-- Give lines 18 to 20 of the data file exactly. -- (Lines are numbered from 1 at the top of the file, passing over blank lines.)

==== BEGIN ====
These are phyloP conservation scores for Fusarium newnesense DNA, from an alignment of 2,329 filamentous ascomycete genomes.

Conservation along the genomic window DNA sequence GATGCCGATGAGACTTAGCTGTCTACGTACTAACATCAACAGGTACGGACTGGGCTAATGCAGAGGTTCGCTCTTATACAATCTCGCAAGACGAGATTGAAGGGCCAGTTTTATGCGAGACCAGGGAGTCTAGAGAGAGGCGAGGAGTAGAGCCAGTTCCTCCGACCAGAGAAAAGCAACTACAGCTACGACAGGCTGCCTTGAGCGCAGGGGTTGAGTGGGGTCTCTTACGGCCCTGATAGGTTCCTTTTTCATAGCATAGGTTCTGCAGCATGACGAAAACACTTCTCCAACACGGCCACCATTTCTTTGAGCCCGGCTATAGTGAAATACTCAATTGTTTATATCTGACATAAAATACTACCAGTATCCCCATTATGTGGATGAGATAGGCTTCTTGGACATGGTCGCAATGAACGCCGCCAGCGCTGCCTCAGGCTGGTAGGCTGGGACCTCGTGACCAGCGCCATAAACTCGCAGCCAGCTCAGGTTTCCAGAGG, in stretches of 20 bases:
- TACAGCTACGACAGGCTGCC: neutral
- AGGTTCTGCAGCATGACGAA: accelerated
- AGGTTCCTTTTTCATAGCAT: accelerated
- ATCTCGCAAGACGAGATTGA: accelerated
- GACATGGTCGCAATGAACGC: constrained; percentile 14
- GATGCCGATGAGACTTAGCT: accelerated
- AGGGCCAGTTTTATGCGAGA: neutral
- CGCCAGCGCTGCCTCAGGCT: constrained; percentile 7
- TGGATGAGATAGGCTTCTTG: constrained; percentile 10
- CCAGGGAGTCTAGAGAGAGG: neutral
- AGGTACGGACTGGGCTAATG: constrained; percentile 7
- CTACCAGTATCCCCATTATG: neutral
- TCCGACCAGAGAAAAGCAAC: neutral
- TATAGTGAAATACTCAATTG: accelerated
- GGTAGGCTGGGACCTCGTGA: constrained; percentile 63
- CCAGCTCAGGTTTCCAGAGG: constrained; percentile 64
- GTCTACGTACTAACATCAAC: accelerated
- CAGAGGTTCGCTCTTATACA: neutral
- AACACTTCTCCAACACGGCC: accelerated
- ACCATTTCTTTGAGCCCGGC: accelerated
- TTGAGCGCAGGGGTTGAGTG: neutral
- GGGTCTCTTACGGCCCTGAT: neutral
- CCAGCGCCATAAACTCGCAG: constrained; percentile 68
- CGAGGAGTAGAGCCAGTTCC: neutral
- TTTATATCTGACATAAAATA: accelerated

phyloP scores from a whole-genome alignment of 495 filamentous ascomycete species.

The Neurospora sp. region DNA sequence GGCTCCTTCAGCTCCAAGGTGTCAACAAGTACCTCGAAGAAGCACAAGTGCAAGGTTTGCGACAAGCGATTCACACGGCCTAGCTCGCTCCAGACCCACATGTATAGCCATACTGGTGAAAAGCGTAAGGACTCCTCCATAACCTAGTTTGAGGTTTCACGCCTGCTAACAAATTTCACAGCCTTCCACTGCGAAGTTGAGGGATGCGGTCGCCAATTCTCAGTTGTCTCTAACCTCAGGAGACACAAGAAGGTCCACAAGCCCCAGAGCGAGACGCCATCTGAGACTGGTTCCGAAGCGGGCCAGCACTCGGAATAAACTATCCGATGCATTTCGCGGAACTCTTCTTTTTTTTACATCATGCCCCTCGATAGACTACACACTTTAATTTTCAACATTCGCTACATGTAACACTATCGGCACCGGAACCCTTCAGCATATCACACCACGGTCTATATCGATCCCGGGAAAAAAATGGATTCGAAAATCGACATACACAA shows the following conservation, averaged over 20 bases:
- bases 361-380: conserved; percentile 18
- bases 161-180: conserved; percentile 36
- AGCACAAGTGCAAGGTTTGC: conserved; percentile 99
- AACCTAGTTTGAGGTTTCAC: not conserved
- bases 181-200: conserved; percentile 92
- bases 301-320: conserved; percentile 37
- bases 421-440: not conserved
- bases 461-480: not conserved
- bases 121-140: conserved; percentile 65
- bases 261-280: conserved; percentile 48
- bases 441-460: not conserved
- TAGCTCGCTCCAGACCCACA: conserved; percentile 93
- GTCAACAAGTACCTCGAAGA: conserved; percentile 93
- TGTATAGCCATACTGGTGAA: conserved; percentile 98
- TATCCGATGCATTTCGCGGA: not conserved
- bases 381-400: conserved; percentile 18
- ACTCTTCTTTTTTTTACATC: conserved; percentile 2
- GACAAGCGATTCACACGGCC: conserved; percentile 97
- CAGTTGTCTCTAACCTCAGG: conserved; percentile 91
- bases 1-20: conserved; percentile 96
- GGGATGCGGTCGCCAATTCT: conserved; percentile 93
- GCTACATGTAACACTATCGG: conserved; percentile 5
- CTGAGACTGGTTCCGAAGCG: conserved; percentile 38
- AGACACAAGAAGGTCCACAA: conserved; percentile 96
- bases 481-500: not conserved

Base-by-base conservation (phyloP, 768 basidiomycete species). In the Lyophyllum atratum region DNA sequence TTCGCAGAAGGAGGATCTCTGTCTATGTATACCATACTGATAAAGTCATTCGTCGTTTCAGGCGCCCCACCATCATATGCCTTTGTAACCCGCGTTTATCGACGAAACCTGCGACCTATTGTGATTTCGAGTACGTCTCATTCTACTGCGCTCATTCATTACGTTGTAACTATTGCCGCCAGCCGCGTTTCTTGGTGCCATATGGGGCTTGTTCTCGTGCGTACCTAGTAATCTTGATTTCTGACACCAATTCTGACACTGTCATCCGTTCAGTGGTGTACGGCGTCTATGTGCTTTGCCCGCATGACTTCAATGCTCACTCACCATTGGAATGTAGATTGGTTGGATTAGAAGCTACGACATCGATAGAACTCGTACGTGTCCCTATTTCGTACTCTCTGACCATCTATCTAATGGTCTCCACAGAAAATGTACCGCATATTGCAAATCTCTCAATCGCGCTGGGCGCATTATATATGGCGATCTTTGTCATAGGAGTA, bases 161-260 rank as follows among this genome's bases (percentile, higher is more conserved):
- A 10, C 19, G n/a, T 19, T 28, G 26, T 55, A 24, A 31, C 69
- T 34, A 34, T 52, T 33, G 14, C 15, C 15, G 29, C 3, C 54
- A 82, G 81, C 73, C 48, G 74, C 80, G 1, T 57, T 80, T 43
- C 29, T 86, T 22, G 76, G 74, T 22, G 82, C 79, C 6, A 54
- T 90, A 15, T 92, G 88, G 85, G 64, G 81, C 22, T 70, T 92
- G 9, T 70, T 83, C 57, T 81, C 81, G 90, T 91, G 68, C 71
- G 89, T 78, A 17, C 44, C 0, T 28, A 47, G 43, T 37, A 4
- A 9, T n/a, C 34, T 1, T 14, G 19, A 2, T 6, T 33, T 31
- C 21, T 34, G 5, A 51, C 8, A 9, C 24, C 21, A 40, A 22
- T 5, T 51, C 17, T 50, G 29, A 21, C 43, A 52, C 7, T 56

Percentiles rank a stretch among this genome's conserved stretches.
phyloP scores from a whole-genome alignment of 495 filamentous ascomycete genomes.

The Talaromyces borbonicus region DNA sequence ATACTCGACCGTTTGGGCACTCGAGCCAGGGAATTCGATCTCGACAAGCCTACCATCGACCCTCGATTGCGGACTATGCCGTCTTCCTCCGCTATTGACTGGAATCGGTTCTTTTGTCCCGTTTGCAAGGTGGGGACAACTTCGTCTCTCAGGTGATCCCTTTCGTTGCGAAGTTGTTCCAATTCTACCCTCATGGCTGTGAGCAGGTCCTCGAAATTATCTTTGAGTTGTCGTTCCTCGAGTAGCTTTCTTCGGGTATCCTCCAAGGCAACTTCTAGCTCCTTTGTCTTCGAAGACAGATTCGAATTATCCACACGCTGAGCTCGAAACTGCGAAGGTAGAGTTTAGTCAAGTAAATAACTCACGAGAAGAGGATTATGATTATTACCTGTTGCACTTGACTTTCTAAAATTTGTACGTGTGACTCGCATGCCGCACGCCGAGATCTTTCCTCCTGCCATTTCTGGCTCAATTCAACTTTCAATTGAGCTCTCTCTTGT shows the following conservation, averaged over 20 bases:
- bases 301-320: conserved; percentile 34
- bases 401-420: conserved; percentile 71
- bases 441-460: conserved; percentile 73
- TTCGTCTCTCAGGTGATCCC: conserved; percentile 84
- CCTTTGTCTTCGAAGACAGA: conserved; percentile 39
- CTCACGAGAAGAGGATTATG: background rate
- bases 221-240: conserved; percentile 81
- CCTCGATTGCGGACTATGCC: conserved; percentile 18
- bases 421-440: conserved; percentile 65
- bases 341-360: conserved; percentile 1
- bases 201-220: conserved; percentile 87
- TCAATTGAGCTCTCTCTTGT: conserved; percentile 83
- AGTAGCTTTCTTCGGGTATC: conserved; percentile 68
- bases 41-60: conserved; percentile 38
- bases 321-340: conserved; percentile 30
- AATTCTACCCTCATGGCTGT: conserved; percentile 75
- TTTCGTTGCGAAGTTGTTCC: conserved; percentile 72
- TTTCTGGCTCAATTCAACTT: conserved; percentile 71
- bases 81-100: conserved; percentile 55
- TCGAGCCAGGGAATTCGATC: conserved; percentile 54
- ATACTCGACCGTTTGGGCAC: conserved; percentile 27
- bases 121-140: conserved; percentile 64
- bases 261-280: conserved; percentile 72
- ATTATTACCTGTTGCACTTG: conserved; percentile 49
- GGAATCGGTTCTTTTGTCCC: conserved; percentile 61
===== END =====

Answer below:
- CCAGCTCAGGTTTCCAGAGG: constrained; percentile 64
- GTCTACGTACTAACATCAAC: accelerated
- CAGAGGTTCGCTCTTATACA: neutral